I've heard the rule of thumb for adult fiction is that all the elements of the story have to be in place by page fifty of a book to keep a reader reading. For kidlit, it's probably much earlier than that. As writers, how to we know we've got the first fifty pages where they need to be?I’ve been doing some critiquing and some editing of my own work, and came to some realizations in the process. We know it’s hard to see the flaws in our own writing, but critiquing others has helped me know what to look for now. I’ve made a list of some things I use whether I’m reading my own story or someone else’s work:
Wednesday, June 19, 2013
Keeping the Reader Reading - Analyzing the first 50 pages of a Manuscript
1. For each character introduced, do I have a picture in my head of them besides their name and occupation/role? Will I be able to remember something about them when I encounter them later? I read fast, like many others, and if a character comes into the story and then disappears again for awhile, it’s frustrating to me when that character reappears and I can’t remember who they are and what point they serve to the story. Somehow, they need to be memorable enough the first time around to stick.
2. For the important characters, how do I feel about them? Do I like them? Dislike them? Don’t care? Too often, when a story starts out where the main character is unhappy with their current situation, it may make sense plot-wise, but the reader needs to feel more than sympathy for a character to really be hooked. I want to know something interesting about a character. It doesn’t matter what, but I like to know how at least some tiny distinction that would make me want to keep reading about them.
3. Do I have an inkling of what the main character wants or what they are going to face? This may seem obvious, especially in middle grade where the pace moves faster, but sometimes you can get hung up on dreaded backstory infodump. It may feel like everything about the character’s world needs to be defined, but neglecting the plot to do so can kill the pacing. Relating this back to #2, it’s a fine balance to get into the plot fast enough while not neglecting the character development. If the first few pages are about your characters about to fall into a pit of boiling lava, that’s exciting, but I have to care a little about them too.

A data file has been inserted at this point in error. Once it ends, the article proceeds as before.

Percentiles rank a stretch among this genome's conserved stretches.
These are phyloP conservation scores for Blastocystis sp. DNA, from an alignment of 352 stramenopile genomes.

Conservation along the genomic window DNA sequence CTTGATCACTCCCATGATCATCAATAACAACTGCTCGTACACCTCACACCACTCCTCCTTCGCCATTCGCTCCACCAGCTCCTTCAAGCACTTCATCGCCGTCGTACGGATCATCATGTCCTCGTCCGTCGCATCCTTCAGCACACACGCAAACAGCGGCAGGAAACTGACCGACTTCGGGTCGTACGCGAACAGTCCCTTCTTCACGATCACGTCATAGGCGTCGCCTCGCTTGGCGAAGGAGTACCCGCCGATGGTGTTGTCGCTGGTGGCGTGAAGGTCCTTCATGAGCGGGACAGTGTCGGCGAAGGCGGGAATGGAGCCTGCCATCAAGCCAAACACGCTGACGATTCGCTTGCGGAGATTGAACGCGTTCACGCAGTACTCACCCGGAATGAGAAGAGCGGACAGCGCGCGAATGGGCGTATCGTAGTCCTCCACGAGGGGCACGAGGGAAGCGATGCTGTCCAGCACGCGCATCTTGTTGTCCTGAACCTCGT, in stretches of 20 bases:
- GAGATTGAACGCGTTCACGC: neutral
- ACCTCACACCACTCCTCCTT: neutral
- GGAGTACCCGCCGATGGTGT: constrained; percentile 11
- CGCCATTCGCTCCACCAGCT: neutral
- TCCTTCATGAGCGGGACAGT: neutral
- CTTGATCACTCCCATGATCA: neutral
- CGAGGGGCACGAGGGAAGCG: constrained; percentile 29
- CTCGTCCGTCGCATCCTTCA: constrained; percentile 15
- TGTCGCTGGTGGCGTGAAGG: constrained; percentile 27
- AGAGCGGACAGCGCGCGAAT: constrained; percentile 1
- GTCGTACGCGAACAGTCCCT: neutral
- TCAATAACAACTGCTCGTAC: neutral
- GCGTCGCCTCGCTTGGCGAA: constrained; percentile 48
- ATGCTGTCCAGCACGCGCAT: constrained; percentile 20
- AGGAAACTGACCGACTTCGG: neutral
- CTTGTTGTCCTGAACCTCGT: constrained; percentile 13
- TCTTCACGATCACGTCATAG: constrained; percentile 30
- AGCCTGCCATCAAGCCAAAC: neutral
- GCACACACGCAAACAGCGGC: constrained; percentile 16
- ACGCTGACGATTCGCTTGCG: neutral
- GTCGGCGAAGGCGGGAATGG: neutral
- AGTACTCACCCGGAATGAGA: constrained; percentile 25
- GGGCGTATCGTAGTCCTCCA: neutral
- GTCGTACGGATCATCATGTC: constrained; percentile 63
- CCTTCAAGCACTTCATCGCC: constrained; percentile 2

4. Is the world in the story interesting enough to make the reader either want to be in that world or at least be able to easily imagine it? If your story is set in an ordinary place, you still can engage the readers’ senses so they can feel they are part of the story. If it’s an unusual place, again, anything you can do to make the reader believe it’s real, the more the reader will be drawn into the story. For me, the best stories of all are ones in which I want to be in that world, if only for a little while.
Any other tips for critiquing or editing? I'm always looking to add to my list!~Dee Garretson